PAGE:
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Stop the presses: Benjamin C. Bradlee papers open for research

By Ancelyn Krivak

The papers of Washington Post Executive Editor Ben Bradlee are now open for research at the Harry Ransom Center. Totaling 187 boxes, the archive contains newsroom files from Newsweek and The Washington Post; a large volume of professional and personal correspondence spanning the late 1950s to the early 2010s; manuscript drafts and research materials for his autobiography A Good Life and other writings; a complete set of desk diaries for the years 1965 to 2008; transcripts of speeches; and subject files of clippings and correspondence about people and topics that piqued Bradlee’s curiosity, from Muhammad Ali to Watergate.

 

Ben Bradlee in his office at <em>The Washington Post</em> with Katharine Graham, Patrick Tyler, and Boisfeuillet Jones Jr., 1983.
Ben Bradlee in his office at The Washington Post with Katharine Graham, Patrick Tyler, and Boisfeuillet Jones Jr., 1983.

 

Ben Bradlee (1921–2014) is one of the best-known American newspaper editors. During his tenure as editor from 1965 to 1991, The Washington Post became one of the world’s preeminent daily papers. His leadership in publishing Daniel Ellsberg’s Pentagon Papers and Carl Bernstein and Bob Woodward’s reporting on the Watergate scandal established important precedents for freedom of the press and reinvigorated investigative journalism. The recurring issues that Bradlee grappled with in his professional papers, writings, and speeches—such as ethics in journalism, the relationship between government and the press, and fairness and inclusivity in the newsroom and news coverage—remain of vital interest today. The papers housed at the Center document an epoch in newspaper journalism, illuminate still-relevant themes, and reflect the charismatic personality of the man himself. Bradlee’s correspondence and memoranda crackle with irreverent wit and, at times, startle with disarming candor.

 

The materials in the Benjamin C. Bradlee papers complement the Center’s existing holdings in the Bob Woodward and Carl Bernstein Watergate papers. An online finding aid contains a complete list of folder titles and index of correspondents. Here is a brief selection of documents from the Bradlee papers.

 

Bradlee worked at Newsweek’s Washington bureau from 1957 to 1965. He became friends with Senator John F. Kennedy when they lived on the same block in Georgetown. Their personal relationship shaded into a professional one as Bradlee covered Kennedy’s presidential campaign, and then his administration, for Newsweek. This is a page of copy from an interview with Senator Kennedy and his wife, Jacqueline, circa 1960.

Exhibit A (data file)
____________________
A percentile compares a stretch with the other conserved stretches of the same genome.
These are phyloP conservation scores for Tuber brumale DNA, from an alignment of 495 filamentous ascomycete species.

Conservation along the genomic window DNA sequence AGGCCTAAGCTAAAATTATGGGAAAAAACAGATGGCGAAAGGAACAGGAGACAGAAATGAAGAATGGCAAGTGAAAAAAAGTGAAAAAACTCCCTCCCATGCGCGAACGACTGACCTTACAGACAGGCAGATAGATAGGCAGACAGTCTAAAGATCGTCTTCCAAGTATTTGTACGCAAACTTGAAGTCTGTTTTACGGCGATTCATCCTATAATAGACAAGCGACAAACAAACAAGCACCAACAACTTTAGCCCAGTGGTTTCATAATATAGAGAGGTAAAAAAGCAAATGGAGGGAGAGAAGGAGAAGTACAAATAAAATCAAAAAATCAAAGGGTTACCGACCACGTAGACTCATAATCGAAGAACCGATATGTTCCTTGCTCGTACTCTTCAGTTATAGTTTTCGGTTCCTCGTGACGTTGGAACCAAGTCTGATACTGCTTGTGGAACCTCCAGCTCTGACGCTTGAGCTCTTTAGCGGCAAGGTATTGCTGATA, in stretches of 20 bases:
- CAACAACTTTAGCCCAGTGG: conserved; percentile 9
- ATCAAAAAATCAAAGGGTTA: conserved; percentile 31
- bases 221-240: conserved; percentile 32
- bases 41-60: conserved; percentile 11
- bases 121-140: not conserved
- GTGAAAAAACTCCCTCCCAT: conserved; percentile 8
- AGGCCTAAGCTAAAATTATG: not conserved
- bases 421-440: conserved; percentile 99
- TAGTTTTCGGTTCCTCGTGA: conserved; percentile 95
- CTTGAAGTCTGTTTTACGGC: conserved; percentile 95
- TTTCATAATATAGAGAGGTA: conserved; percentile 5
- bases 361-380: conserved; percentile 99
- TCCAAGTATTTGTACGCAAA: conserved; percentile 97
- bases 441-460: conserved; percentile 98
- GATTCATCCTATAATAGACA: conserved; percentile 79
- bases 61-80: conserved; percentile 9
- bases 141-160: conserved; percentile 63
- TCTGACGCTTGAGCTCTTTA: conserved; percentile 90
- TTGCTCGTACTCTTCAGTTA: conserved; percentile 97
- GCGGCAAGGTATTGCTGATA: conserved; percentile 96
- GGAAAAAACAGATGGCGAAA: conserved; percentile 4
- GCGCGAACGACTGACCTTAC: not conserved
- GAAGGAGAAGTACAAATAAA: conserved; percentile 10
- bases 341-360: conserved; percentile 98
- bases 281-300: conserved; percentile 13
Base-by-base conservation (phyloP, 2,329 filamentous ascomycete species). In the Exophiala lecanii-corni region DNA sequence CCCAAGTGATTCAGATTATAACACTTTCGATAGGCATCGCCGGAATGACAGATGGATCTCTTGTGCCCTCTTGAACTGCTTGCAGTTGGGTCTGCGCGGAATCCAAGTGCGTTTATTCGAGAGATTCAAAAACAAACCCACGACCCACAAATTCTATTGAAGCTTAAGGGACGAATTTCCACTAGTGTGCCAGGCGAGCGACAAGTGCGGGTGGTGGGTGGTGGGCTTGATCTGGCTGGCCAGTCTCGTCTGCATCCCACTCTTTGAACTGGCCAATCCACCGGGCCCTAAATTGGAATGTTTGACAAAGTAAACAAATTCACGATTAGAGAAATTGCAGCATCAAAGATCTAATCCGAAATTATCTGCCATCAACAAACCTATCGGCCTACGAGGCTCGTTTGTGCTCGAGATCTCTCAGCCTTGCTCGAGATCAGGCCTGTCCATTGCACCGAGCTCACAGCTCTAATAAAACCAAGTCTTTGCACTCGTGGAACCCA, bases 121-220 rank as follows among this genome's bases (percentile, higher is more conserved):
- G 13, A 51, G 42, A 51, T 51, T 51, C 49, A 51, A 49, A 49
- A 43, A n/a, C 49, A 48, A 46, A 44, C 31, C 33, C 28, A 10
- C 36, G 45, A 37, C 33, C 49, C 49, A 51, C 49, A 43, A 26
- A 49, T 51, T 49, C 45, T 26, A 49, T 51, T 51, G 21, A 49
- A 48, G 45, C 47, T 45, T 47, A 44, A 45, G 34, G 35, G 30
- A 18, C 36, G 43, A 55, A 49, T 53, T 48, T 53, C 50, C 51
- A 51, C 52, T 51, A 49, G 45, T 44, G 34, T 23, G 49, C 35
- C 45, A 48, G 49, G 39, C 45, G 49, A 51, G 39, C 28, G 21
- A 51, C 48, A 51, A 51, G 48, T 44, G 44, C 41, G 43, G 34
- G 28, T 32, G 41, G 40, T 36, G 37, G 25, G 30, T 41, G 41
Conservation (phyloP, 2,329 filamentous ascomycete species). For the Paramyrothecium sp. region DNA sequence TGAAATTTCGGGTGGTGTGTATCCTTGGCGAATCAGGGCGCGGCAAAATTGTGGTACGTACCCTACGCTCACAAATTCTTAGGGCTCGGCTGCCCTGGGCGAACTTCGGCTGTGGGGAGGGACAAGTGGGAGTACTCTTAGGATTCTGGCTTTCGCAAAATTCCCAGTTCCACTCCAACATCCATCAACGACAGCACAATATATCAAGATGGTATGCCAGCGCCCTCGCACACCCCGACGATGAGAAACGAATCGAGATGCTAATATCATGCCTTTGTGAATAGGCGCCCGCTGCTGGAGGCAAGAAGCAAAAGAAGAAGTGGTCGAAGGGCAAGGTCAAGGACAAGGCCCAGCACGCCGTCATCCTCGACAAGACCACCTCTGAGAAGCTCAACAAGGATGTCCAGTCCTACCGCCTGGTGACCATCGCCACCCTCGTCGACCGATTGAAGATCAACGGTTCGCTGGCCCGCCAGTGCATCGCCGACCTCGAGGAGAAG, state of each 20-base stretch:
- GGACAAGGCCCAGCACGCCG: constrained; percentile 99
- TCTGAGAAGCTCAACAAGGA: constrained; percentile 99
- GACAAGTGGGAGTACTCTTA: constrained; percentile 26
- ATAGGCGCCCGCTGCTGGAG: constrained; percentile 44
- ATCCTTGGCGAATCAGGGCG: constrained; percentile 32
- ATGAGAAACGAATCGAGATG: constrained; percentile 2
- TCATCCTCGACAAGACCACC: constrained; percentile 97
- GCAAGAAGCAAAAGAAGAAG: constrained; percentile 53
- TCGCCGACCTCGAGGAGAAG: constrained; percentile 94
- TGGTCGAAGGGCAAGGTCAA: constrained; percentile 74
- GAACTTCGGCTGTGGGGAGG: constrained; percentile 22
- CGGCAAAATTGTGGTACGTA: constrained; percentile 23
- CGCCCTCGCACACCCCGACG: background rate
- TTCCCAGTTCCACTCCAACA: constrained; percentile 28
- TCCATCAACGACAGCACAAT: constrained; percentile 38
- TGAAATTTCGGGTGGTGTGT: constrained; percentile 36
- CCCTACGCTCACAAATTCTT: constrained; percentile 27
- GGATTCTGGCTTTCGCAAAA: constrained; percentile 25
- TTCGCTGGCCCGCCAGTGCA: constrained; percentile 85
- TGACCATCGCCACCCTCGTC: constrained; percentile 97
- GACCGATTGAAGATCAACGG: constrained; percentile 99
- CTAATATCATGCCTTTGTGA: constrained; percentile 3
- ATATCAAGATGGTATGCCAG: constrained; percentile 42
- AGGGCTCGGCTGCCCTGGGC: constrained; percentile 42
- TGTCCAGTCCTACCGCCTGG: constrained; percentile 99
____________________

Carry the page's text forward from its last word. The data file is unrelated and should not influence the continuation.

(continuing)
Bradlee was close friends with humorist Art Buchwald and attorney Edward Bennett Williams, and the three of them frequently had lunch at a restaurant near the Washington Post named Sans Souci. In this 1966 memo, Buchwald invites Post publisher Katharine Graham to dine with them.
Bradlee became executive editor of the Washington Post in 1968, and steered the paper through the rapid societal changes of the late 1960s and 1970s. In this 1970 memo, Bradlee addresses female staffers’ concerns over hiring practices and establishes guidelines for news reporters to help them steer clear of language that is discriminatory towards women.
This 1971 note from a file containing documents related to the Post’s legal strategy in the Pentagon Papers case appears to be Bradlee’s short list of items from the “Griswold secret brief” and Gayler affidavit that the Nixon administration claimed would harm national security. The Post chose not to publish papers that mentioned the items on the list.
In this 1973 memo, Bradlee expresses anxiety that the Post is losing ground on Watergate reporting to other news outlets and creates a “task force” to continue to push stories into the paper. The Post won a Pulitzer Prize for Public Service for its Watergate coverage in 1973.
Bradlee was a participant in the Harvard Grant Study, a 75-year longitudinal research project carried out on select Harvard University students from the classes of 1939 through 1944. The Bradlee papers contain numerous materials related to the Grant Study, including annual questionnaires sent to participants, newsletters, and correspondence. This 1983 questionnaire asks Bradlee to speculate on how he will spend his retirement.
Correspondence with notable friends and acquaintances from the media, politics, and entertainment is found throughout the Bradlee papers. In 1991 Bradlee’s friend Lauren Bacall sent a postcard to congratulate him on his retirement (signed “B.B.” for “Betty Bacall”).
After retirement, Bradlee planned to write a book called “How to Read a Newspaper,” and his papers contain a variety of clippings and notes related to this unrealized project. This note on bias details his own prejudices for the Washington Redskins and against “esoteric science stories” and encourages readers to develop awareness of their own biases.

 

Ancelyn Krivak is a project archivist at the Harry Ransom Center.

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